Lack of “uniformity and consistency”
FinCEN expressed concern that its efforts over the past decade to highlight and clarify financial institutions’ obligations with regard to CDD and the collection of beneficial ownership information may have been insufficient. Specifically, it said it was “concerned that there is a lack of uniformity and consistency in the way financial institutions address these implicit CDD obligations and collect beneficial ownership information within and across industries.”
It cited a beneficial ownership survey it conducted in 2008 and industry reaction to guidance it issued a year later, both of which it said suggested that not all financial institutions understood their obligations. It also cited recent regulatory actions against several banks and broker-dealers, including the high-profile actions targeting HSBC Bank USA and Wachovia Bank (now part of Wells Fargo).
It added that it envisions a requirement obliging financial institutions to collect beneficial ownership information for all account holders, with possible “limited exceptions based upon lower risk.”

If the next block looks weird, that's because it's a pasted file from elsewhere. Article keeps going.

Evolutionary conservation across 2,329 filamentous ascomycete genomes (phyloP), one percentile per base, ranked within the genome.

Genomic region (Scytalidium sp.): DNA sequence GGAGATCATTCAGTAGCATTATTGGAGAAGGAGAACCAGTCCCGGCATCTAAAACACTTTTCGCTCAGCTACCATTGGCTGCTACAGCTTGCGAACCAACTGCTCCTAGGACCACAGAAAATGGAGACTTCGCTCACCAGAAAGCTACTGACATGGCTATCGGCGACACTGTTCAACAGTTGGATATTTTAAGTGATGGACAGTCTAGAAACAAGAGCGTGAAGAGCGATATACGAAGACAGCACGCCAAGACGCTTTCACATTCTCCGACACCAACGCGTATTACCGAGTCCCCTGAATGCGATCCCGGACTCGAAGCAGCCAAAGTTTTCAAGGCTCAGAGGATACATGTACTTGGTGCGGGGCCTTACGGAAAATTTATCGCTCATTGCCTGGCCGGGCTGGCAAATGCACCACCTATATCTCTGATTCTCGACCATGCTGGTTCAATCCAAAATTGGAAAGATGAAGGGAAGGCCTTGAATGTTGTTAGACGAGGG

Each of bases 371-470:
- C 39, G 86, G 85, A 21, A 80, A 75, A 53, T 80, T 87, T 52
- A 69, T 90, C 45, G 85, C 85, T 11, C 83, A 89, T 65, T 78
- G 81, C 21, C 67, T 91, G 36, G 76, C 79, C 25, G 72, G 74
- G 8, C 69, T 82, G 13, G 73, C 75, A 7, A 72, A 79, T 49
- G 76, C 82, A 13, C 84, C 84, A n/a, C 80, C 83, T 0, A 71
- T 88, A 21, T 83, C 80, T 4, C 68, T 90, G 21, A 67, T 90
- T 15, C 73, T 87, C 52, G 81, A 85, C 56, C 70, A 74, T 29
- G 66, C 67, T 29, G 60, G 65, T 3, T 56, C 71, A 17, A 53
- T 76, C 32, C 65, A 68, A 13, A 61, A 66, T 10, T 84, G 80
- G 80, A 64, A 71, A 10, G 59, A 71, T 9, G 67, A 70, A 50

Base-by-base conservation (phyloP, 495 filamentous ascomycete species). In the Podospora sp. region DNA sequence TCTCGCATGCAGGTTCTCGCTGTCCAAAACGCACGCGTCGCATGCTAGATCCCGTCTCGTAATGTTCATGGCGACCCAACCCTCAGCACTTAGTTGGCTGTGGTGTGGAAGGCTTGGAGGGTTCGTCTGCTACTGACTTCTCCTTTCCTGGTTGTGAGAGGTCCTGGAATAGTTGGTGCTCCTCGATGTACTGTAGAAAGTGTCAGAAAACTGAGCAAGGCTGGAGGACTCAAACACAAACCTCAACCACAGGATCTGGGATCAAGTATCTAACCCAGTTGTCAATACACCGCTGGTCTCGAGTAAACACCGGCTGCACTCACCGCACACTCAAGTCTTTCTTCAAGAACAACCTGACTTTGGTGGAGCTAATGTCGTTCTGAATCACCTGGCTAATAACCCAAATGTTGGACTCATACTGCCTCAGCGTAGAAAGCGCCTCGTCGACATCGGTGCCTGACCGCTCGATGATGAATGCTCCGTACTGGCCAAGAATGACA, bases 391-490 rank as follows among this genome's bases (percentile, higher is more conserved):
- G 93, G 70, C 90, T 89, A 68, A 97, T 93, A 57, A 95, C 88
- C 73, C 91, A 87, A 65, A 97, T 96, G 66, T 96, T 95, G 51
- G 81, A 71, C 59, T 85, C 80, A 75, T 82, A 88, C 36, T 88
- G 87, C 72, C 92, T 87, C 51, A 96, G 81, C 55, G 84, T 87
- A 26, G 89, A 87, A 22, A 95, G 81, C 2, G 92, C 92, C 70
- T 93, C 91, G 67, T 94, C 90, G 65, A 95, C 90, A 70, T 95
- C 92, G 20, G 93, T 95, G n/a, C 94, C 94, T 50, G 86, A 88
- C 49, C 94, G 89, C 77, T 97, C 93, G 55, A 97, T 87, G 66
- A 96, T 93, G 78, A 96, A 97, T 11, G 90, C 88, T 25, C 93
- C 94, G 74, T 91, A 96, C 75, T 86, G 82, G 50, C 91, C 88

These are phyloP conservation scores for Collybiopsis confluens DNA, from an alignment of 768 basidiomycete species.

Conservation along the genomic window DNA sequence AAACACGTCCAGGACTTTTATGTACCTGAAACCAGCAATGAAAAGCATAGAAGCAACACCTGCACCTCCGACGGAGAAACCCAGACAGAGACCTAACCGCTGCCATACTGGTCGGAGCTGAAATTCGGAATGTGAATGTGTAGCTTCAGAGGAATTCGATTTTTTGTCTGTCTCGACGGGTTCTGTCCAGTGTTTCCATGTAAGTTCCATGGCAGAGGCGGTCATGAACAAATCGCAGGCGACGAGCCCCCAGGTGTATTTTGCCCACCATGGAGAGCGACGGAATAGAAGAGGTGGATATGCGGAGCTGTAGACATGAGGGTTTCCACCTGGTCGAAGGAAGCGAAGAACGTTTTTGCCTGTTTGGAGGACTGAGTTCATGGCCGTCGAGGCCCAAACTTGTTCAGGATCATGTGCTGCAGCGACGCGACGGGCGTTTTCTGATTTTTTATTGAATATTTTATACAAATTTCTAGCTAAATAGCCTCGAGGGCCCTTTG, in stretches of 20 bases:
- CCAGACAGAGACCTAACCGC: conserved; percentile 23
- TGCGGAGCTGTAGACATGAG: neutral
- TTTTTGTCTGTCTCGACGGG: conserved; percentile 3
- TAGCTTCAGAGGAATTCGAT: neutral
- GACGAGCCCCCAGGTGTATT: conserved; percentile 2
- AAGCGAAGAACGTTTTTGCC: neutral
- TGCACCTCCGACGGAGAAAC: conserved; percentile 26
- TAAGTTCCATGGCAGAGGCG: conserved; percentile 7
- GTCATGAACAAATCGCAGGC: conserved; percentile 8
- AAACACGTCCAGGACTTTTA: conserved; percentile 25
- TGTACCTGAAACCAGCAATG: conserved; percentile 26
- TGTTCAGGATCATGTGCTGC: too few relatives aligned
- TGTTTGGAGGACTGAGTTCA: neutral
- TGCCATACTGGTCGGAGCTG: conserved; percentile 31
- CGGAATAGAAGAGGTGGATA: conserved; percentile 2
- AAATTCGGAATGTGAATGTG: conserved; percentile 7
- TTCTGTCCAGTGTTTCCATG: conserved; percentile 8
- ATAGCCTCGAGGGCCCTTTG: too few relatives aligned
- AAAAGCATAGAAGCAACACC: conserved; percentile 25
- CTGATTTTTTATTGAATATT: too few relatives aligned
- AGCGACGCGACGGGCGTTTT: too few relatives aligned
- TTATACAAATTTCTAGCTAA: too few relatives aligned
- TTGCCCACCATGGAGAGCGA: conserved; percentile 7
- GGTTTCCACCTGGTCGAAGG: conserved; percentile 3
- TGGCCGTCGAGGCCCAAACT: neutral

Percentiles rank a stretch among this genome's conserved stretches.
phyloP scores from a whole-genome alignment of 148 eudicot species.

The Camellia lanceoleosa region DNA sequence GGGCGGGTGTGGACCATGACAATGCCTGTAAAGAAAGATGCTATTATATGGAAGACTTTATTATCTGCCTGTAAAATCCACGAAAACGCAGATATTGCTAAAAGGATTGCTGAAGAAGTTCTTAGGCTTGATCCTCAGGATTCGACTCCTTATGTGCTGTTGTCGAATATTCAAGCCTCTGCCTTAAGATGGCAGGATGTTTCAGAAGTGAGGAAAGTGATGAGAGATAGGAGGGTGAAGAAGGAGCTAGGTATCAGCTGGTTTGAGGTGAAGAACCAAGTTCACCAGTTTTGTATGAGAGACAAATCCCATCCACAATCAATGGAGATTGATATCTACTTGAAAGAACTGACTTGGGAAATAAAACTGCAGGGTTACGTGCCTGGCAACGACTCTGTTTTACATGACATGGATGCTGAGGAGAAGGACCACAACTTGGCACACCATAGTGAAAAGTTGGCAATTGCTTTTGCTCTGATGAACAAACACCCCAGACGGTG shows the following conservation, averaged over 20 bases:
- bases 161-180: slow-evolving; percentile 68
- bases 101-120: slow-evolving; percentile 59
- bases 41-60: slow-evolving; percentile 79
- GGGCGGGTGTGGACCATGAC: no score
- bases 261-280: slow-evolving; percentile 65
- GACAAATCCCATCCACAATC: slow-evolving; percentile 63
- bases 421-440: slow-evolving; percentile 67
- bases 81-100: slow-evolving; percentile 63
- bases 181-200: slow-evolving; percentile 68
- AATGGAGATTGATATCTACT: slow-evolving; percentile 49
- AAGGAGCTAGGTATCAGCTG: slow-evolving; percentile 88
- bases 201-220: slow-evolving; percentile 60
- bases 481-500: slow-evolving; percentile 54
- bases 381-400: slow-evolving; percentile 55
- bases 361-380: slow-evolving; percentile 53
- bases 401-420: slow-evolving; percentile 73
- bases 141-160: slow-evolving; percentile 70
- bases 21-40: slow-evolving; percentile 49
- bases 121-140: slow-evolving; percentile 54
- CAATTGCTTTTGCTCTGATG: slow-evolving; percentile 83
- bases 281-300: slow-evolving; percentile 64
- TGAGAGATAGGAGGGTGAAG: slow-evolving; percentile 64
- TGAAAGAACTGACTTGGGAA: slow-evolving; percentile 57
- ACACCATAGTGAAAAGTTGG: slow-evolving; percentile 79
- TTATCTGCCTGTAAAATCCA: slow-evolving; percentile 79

FinCEN’s proposal is primarily aimed at banks, brokers-dealers, mutual funds, futures commission merchants, and introducing brokers in commodities. However, it said it is also considering extending a rule to money services businesses, insurance companies, casinos, non-bank mortgage lenders or originators and other entities with AML program rules.
Historical challenge has new implications
Determining beneficial ownership of certain corporate accounts has long been a challenge for U.S. financial institutions, primarily because some states do not collect the information during the incorporation process. Some financial institutions have argued that the government is in a better position to determine beneficial ownership and therefore should shoulder the burden.
FinCEN’s proposal notes that Treasury’s “strategy” to address “ongoing abuse of legal entities” will also depend on Congress enacting a law requiring that the states collect beneficial ownership information…